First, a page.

t dc(k)=t s −t on −t off(k),  (8)

Since the voltage of an inductor is proportional to the time derivative of the current, to a good approximation the peak current Ia(k) in the kth sampling period can be written as I a ( k ) = V a ( k ) L t on . ( 9 )

FIG. 4 illustrates that if the starting, center, and ending time instances of the kth sampling time interval are denoted by s(k), c(k), and e(k), respectively, the rising and falling slopes A(k) and B(k) of line current Ia(k,t) are defined as A ( k ) = I a ( k ) c ( k ) - s ( k ) and B ( k ) = I a ( k ) e ( k ) - c ( k ) . ( 10 )

The full line current Ia(t) (equal to the sum of line currents Ia(k,t) in the sampling periods indexed by k) in a Fourier decomposition can be represented with the help of the Fourier coefficients an and bn as follows i in ( t ) = a 0 2 + n = 1 a n cos ( n ω t ) + n = 1 b n sin ( n ω t ) , ( 11 ) a n = 2 T - T / 2 T / 2 f ( t ) cos ( 2 π T nt ) t and b n = 2 T - T / 2 T / 2 f ( t ) sin ( 2 π T nt ) t . ( 12 )

    • a0=0 because the line current has no dc component. The an and bn Fourier coefficients in Eq. (12) can be determined by straightforward application of the slopes introduced in Eq. (10). In the kth sampling period one obtains a k , n = 2 T k = 1 N [ s ( k ) c ( k ) A ( k ) ( t - s ( k ) ) cos ( n ω t ) t + c ( k ) e ( k ) [ I a ( k ) - B ( k ) ( t - c ( k ) ) ] cos ( n ω t ) t - s ( k ) + T / 2 c ( k ) + T / 2 A ( k ) ( t - s ( k ) - T 2 ) cos ( n ω t ) t + c ( k ) + T 2 e ( k ) + T 2 ( - I a ( k ) + B ( k ) ( t - c ( k ) - T 2 ) ) cos ( n ω t ) t ] , ( 13 ) b k , n = 2 T k = 1 N [ s ( k ) c ( k ) A ( k ) ( t - s ( k ) ) sin ( n ω t ) t + c ( k ) e ( k ) [ I a ( k ) - B ( k ) ( t - c ( k ) ) ] sin ( n ω t ) t - s ( k ) + T / 2 c ( k ) + T / 2 A ( k ) ( t - s ( k ) - T 2 ) sin ( n ω t ) t + c ( k ) + T 2 e ( k ) + T 2 ( - I a ( k ) + B ( k ) ( t - c ( k ) - T 2 ) ) sin ( n ω t ) t ] . ( 14 )

The voltage drop across boost inductor Lb becomes high when the AC input voltage is low. Correspondingly, the inductor discharging time, toff, becomes small. Conversely, the voltage drop across boost inductor Lb becomes low when the AC input voltage is high, making toff low, as shown in FIG. 3.

The full line current, iin(t) is coupled into a low-pass filter of the input stage. This input stage low pass filter extracts the fundamental Fourier components of iin(t). It would be relatively difficult to eliminate the third harmonic component by using a low pass filter (or EMI), which can extract the fundamental frequency component and suppress all other higher frequency components from iin(t). In contrast, embodiments of the present invention efficiently reduce the third harmonic component. Therefore, the fundamental frequency can be easily extracted from iin(t) by using a conventional low priced EMI filter.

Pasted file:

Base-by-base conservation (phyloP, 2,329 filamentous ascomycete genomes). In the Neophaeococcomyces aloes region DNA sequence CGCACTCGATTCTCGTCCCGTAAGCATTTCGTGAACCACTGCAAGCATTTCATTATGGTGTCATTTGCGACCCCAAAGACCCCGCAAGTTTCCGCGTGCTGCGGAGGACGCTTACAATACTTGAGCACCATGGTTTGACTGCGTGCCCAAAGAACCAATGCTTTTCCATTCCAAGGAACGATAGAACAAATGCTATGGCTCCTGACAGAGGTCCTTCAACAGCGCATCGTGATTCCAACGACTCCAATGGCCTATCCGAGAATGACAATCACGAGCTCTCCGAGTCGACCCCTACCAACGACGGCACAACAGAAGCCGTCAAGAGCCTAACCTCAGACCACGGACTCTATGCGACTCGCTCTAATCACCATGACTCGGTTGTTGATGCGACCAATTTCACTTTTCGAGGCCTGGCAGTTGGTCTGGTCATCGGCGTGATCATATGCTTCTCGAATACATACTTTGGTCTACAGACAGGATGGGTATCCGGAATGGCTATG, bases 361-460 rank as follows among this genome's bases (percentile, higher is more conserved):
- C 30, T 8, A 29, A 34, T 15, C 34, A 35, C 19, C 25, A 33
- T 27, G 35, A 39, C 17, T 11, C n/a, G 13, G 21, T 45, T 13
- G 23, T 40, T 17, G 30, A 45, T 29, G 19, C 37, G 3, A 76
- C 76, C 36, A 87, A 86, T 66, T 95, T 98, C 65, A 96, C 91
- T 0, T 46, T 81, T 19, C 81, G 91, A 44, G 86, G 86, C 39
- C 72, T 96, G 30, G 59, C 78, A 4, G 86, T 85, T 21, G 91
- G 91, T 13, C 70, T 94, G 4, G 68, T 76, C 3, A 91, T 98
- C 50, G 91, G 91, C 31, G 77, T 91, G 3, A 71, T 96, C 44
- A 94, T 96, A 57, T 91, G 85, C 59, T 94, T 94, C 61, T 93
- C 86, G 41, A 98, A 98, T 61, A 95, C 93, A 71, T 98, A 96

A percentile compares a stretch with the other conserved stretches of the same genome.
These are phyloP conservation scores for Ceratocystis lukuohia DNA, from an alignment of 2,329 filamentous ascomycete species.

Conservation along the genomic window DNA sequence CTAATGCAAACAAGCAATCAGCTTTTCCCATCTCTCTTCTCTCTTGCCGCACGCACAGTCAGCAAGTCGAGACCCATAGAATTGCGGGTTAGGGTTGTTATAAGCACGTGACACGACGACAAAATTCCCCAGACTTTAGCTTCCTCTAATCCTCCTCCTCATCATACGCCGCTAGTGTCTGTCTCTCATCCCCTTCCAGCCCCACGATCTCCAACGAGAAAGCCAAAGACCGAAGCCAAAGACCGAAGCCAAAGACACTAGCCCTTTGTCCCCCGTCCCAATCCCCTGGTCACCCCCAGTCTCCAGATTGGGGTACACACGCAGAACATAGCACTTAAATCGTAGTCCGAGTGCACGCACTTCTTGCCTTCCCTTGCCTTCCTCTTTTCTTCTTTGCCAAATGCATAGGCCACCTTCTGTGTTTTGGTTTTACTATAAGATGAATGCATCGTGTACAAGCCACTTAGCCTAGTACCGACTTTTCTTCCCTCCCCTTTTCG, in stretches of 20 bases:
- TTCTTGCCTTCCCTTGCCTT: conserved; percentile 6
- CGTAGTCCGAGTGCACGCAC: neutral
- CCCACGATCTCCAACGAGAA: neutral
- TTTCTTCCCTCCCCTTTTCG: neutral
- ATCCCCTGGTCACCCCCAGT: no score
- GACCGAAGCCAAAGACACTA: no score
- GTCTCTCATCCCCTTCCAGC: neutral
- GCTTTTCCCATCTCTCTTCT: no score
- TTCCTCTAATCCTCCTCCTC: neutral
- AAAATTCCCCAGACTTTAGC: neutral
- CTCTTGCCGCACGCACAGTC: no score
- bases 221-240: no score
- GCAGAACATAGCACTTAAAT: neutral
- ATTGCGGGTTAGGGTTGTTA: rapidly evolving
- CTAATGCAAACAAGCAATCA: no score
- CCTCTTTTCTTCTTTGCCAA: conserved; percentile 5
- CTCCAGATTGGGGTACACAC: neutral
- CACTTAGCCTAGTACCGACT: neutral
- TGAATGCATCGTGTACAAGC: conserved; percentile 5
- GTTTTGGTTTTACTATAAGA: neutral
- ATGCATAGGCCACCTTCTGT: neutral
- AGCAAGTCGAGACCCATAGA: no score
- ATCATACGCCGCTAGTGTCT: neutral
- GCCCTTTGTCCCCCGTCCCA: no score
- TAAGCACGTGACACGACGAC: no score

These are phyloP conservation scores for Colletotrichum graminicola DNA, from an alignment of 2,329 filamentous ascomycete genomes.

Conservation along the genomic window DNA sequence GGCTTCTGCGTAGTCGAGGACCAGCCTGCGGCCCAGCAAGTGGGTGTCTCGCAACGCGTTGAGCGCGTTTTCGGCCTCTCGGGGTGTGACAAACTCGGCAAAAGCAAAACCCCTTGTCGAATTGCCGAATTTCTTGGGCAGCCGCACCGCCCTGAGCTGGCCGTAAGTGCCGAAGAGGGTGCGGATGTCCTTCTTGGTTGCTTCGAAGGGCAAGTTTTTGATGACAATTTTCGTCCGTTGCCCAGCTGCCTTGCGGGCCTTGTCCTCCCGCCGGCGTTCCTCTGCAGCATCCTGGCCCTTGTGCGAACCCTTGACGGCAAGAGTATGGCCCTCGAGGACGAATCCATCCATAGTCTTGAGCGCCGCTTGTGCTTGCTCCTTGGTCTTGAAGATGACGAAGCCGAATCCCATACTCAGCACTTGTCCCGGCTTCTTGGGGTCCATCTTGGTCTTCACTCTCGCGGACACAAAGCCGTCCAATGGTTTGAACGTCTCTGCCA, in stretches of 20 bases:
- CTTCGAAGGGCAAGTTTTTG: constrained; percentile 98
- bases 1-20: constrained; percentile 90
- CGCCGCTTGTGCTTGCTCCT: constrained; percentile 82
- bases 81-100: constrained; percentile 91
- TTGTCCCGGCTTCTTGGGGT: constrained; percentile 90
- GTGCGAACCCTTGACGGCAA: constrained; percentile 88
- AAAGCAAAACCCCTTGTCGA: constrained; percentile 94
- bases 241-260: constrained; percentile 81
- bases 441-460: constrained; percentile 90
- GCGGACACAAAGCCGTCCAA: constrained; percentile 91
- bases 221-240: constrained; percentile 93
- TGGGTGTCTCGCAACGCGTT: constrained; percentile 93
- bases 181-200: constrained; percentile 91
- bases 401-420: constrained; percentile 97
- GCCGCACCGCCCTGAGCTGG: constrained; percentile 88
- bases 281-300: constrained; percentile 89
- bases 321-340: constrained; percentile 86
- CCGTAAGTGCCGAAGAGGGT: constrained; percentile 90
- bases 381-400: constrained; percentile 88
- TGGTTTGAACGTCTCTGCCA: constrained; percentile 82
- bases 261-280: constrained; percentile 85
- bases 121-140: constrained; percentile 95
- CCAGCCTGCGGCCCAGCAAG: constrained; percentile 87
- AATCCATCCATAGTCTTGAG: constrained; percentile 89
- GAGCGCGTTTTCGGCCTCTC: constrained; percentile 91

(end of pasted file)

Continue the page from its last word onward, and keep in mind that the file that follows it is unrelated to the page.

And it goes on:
FIG. 3 illustrates that in existing designs the desired line current deviates from the realistically expected line current. In particular, the desired line current is higher than the expected line current when the discontinuity time tdc(k) is sizeable compared to the sampling time ts. This happens when the AC signal has a low value, as discussed above. The low value of the realistically expected line current compared to the desired line current generates a sizeable third harmonic component, resulting in a distortion of the original pure harmonic waveform.

The operation of existing converters is summarized in FIGS. 5A-B.

FIG. 5A illustrates that in fixed duty cycle converters the on-time ton is constant throughout a cycle of the input voltage. The off-time toff(k) and correspondingly the discontinuity time tdc(k) still depend on the sampling index k, as the inductor's dynamics depend on the peak values Ia(k) of the line current.

FIG. 5B illustrates that in fixed duty cycle converters the line current has sizeable discontinuity times, generating a third harmonic distortion of the fundamental current.

Embodiments of the invention reduce this third harmonic component by modifying the duty cycle of converter 1, resulting in a reduction or elimination of the discontinuity time tdc(k).

FIG. 6 shows the line current Ia(k,t) according to embodiments of the invention. In this embodiment the on-time ton(k) varies from sampling period to sampling period as shown. In other words, ton(k) is now dependent on the sampling index k. The length of on-time ton(k) is adjusted so that the discontinuity time tdc(k) is reduced compared to fixed duty cycle converters, or, in some embodiments, essentially eliminated, as shown in FIG. 6.

FIG. 7 illustrates the modification of the duty cycle. Duty cycle D*(k) is modified according to a periodic modulating signal during the period T of the input voltage. In some embodiments, in the kth sampling period modified duty cycle D*(k) takes the value D * ( k ) = i * [ 1 - M d sin ( π N + 1 k ) ] , ( 15 )